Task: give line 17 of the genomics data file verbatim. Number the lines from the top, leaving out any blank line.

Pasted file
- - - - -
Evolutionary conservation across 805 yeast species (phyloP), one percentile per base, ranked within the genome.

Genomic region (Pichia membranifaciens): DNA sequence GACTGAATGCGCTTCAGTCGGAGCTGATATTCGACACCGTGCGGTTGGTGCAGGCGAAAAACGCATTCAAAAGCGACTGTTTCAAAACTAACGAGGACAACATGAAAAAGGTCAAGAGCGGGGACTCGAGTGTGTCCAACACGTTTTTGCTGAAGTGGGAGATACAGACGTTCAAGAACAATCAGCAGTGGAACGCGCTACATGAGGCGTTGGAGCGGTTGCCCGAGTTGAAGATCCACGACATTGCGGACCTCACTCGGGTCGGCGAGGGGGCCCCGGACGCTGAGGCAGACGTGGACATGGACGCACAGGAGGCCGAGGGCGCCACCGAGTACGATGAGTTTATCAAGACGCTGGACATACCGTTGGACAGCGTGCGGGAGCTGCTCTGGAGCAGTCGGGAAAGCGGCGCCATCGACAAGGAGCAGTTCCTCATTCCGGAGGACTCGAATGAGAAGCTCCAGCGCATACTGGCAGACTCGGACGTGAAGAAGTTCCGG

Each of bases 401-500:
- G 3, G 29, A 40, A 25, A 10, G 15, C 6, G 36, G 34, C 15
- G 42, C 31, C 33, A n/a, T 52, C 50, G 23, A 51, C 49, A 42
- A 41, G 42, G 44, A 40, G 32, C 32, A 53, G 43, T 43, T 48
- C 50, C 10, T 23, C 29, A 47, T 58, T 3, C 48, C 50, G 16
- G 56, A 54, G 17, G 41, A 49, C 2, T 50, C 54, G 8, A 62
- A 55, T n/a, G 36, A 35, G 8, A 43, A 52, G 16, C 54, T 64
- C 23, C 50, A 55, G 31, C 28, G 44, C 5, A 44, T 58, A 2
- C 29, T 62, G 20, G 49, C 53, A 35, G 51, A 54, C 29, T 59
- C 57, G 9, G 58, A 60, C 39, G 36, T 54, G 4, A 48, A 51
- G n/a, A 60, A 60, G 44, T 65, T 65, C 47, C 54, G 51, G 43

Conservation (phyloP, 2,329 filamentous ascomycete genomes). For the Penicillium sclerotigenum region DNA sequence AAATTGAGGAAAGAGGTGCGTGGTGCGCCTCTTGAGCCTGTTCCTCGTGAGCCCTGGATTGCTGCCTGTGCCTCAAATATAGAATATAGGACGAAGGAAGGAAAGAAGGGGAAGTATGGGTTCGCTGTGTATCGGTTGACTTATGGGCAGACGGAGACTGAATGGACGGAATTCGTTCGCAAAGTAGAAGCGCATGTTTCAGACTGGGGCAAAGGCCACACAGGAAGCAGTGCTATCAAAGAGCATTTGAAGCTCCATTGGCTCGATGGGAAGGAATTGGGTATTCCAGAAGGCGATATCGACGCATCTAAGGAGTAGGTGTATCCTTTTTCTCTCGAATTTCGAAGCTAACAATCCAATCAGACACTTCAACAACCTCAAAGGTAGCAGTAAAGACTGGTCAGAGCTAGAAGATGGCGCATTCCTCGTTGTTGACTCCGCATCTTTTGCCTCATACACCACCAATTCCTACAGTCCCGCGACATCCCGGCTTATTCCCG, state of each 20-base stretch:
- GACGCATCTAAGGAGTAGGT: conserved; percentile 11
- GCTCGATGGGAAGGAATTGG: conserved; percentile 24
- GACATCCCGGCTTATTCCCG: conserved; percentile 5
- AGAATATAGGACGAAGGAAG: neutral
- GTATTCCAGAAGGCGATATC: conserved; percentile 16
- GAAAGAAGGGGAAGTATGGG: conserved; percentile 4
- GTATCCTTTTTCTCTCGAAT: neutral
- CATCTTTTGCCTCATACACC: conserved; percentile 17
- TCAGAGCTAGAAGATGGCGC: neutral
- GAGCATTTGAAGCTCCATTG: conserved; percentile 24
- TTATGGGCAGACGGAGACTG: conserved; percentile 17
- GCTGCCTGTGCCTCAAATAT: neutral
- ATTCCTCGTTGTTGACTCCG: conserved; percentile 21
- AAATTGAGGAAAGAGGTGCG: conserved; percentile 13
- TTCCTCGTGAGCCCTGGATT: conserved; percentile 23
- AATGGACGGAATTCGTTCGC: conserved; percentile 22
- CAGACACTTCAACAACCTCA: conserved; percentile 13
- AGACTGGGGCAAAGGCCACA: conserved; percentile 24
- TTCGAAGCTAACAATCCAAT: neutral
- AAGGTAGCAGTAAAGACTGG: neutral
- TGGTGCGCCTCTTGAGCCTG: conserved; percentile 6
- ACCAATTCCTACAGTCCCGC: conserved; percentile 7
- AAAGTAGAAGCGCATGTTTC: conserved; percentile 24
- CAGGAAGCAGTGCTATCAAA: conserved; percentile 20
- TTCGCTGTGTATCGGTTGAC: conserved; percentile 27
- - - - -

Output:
- GACATCCCGGCTTATTCCCG: conserved; percentile 5